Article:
According to the MPRO Bylaws, one of the President’s duties is to contribute articles to the newsletter. My academic background is in biology, and my qualifications to write about music are summarized by Gilbert and Sullivan:

“... I know the scientific names of beings animaliculous:

In short, in matters vegetable, animal, and mineral,

I am the very model of a modern Major-General.”

Nevertheless, in matters animal and musical, I would like to share evidence that one of MPRO’s pieces from the last season, Mainerio’s Caro Ortolano, was inspired by a bird’s song. Online research shows that one of several meanings of "ortolano" in modern Italian is the Eurasian songbird Emberiza hortulana, called the "ortolan" in French and the "ortolan bunting" in English.  The bird is now a protected species within the European Union due to historic demand for it as a French gourmet delicacy and concerns about cruelty to animals.  (You really do not want to read about the culinary details.)  There are several recordings of the ortolan's song online. This one reminds me of the phrases in the Mainerio piece that include sixteenth notes followed by two longer notes: http://www.british-birdsongs.uk/ortolan-bunting.  Compare this recording of the piece by a quartet of racketts (the video explains what a rackett is):   https://www.youtube.com/watch?v=TFfXS59UQs4. I haven’t found any concrete information about Mainerio’s inspiration, but this is my theory, and I’m sticking to it!

I am a lifelong collector of useless information, and I enjoy researching the background of the music that MPRO plays. I will try to find appropriate musical trivia to share in future President’s messages.

Judith Unsicker



Dear members of the Mid-Peninsula Recorder Orchestra,

        Listed below is the music for the next three meetings of the orchestra.  Music can be purchased at these meetings for those who did not download and print it from the PDF files sent to the orchestra’s membership in August.  Please note that there will be sectional seating for the Gabrieli Canzon Noni Toni, with those in Coro Primo on the right as they face the conductor and those in Coro Secondo on the left.  Please observe this seating arrangement when you choose your place at the beginning of the meetings on October 21 and November 4.  Please note as well that sopranino, great bass and contrabass recorders as well as bassoon will be needed at all three meetings and krummhorns will be needed on October 21 and November 4.

October 21

Gabrieli:  Canzon Noni Toni

Anonymous:  El Picardo

Wolkenstein:  Ave Mater, O Maria

Sousa:  The Liberty Bell March

October 28

Bach:  Bourrée I and II

Krieger:  Partie

Wolkenstein:  Ave Mater, O Maria

Sousa:  The Liberty Bell March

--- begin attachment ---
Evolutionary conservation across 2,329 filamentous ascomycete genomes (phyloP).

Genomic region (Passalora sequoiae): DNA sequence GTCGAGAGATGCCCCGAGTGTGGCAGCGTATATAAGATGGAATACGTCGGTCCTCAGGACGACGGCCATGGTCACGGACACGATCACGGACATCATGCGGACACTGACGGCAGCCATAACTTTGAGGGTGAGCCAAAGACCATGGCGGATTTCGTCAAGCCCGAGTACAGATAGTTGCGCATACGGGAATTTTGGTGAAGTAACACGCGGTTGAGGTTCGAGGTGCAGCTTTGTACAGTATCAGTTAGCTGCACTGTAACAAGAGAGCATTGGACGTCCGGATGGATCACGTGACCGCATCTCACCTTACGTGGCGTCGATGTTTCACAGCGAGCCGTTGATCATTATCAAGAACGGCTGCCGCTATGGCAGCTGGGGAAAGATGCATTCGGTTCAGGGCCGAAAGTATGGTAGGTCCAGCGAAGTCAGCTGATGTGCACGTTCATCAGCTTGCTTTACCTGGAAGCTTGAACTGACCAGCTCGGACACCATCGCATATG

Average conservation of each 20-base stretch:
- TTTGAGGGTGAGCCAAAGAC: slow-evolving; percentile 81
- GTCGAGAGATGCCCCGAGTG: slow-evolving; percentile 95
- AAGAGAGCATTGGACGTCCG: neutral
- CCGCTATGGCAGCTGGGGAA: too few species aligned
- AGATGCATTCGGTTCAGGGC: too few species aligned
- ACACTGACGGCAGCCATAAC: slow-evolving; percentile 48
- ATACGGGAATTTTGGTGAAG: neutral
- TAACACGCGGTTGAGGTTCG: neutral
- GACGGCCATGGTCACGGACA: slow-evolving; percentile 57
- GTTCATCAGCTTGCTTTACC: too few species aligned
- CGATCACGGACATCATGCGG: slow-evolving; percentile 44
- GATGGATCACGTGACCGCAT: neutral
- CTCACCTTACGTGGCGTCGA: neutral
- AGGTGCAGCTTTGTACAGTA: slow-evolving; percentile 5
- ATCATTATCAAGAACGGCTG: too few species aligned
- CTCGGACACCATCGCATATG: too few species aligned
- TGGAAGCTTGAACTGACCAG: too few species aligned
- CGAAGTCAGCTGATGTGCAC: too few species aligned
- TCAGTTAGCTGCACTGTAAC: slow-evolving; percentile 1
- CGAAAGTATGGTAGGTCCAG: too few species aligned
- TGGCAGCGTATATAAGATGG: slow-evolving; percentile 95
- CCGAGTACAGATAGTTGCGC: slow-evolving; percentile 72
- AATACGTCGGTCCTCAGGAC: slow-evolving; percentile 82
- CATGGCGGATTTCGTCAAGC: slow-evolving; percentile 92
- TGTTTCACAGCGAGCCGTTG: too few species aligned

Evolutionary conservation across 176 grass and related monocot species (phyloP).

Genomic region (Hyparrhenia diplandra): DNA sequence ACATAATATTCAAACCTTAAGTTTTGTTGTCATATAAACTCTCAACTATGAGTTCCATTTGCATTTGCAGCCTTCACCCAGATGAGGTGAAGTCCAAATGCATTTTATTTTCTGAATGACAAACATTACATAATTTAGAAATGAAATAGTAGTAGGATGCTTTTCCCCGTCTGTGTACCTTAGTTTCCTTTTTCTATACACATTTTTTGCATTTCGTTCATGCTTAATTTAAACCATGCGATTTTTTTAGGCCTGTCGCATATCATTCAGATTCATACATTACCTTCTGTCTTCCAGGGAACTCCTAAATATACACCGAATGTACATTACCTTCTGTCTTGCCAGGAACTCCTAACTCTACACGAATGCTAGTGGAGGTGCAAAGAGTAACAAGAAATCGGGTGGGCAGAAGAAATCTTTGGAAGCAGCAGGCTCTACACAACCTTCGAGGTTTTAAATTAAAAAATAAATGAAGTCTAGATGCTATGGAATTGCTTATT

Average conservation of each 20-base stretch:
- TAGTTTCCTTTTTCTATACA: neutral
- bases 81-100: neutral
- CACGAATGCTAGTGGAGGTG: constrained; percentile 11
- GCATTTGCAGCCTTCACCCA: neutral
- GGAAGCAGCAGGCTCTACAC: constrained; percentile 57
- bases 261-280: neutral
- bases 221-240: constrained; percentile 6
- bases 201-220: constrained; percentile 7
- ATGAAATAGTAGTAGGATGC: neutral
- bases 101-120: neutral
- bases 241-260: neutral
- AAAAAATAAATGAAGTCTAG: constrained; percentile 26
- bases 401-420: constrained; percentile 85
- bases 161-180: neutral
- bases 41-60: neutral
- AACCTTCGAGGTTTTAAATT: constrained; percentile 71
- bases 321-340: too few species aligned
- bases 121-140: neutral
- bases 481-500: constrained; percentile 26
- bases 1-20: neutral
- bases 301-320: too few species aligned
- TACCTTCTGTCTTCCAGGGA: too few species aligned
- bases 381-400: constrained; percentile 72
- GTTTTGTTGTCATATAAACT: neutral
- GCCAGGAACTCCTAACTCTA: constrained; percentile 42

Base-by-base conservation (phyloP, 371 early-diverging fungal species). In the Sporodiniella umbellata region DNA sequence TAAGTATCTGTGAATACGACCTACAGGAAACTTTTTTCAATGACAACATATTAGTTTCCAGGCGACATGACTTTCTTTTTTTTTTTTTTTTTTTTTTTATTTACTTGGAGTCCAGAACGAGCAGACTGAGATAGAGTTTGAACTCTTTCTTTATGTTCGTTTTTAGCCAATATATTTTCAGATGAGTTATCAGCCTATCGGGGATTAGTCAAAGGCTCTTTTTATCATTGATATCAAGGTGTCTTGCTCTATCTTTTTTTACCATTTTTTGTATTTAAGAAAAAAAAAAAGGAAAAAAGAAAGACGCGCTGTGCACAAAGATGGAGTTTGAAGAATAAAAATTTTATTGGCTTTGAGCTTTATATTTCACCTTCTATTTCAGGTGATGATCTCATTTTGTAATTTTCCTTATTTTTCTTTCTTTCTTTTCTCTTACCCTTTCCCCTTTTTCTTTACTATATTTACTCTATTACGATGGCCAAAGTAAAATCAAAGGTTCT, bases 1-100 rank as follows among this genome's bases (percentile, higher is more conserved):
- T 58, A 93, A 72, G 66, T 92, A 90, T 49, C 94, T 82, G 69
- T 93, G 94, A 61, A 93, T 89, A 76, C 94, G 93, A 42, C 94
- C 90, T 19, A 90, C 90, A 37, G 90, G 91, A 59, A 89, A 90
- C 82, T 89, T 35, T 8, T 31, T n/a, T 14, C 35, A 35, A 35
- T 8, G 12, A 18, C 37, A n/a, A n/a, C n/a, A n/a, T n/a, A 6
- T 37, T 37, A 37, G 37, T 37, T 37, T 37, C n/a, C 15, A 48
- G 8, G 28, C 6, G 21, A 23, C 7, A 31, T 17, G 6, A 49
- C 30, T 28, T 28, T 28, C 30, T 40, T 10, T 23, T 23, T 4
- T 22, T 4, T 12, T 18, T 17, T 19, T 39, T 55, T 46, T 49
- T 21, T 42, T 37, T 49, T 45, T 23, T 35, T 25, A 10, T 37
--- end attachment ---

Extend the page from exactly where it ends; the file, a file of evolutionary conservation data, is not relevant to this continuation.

November 4

Gabrieli:  Canzon Noni Toni

Anonymous:  El Picardo

Bach:  Bourrée I and II

Wolkenstein:  Ave Mater, O Maria

Sousa:  The Liberty Bell March

        I look forward to seeing you at these upcoming meetings.



Fred Palmer


In three issues of UP BEAT for last year were found the translations from

Italian to English of the sonnets that were written, probably by Vivaldi

himself, to accompany the music for three concertos of Vivaldi’s


Now as we begin the new MPRO year (2015-2016) we complete the

“Vivaldi Project’ by providing the translation for AUTUMN. This concerto

has three movements, as did the others. The Allegro movement is about

peasant boys singing, drinking, and dancing, whereas, the Adagio movement

deals with the drunkards sleeping. The final Allegro movement describes a

hunt that ends with the death of the prey. The music for this autumn season

of the year is certainly more memorable than is this text!


The peasants celebrate with song and dance

their happiness at harvest safely home,

and for many who yield to Bacchus’ charms

their pleasure ends in sleep.


The balmy weather in which men all delight

and the summons of the season to the great

enjoyment of their sweet repose

make everyone forget singing and dancing.


At new day’s dawn the hunters

sally forth with horns and guns and dogs;

the prey takes to its heels and they pursue its trail.

Shocked and half paralyzed

by din of dogs and guns,

and wounded, wearily it attempts to flee

but, stricken, dies.

Transcribed from J. Koolbergen (1996) Vivaldi (1678-1741) by Keith



Bach, Bourees I and II:  https://www.youtube.com/watch?v=hsD1HxwefHI

A choral recording of Von Wolkenstein’s Ave Mater, O Maria: https://www.youtube.com/watch?v=td6Q766RUVU

A “completely different” recording (on recorders) of Sousa’s Liberty Bell March: https://www.youtube.com/watch?v=WQlPHh-p_hk

The Board: President: Judith Unsicker; Treasurer: LouAnn Hofmann; Recording Secretary: Helen Shamble; Membership: Chris Flake; Publicity: vacant; Graphics: Mary Ashley; Newsletter Editor: vacant; Workshop Coordinator: vacant; Hospitality: Judith Unsicker; Music Sales: Laura Gonsalves; Historian: vacant; Webmaster: Dan Chernikoff; Facilities Mgr: Grace Butler; Music Director: Fred Palmer; Assistant Music Director: Greta Haug-Hryciw. MPRO website: http://www.mpro-online.org     


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